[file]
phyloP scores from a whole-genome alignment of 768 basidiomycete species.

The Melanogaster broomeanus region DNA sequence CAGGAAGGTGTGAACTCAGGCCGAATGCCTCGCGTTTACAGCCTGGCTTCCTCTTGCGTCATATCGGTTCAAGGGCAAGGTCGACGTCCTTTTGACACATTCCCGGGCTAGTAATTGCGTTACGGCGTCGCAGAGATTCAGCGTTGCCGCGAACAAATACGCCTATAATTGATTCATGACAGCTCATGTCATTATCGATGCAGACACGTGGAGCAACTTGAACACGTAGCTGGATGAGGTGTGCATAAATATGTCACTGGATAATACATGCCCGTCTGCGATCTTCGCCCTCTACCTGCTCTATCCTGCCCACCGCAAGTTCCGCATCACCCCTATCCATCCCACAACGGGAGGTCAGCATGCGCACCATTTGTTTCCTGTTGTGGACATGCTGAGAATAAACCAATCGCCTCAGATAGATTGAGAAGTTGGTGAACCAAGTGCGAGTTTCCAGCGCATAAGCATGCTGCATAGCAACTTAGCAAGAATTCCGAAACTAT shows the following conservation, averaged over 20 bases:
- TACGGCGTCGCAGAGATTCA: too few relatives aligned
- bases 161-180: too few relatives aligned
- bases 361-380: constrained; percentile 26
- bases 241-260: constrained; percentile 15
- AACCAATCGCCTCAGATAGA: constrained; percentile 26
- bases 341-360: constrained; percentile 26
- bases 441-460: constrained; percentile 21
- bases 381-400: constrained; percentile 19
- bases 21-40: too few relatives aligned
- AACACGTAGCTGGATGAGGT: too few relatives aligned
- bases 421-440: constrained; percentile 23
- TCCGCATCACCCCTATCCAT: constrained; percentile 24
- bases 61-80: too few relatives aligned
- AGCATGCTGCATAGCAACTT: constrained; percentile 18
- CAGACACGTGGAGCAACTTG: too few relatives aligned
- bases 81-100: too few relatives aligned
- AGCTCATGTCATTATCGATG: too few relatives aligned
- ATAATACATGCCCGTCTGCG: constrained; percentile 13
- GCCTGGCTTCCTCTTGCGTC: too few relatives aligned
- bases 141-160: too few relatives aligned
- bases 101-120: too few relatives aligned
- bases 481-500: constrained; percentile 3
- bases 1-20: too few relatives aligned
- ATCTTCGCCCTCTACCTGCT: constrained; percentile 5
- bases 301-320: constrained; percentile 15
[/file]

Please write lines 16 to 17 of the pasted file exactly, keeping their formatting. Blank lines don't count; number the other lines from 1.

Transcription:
- AGCATGCTGCATAGCAACTT: constrained; percentile 18
- CAGACACGTGGAGCAACTTG: too few relatives aligned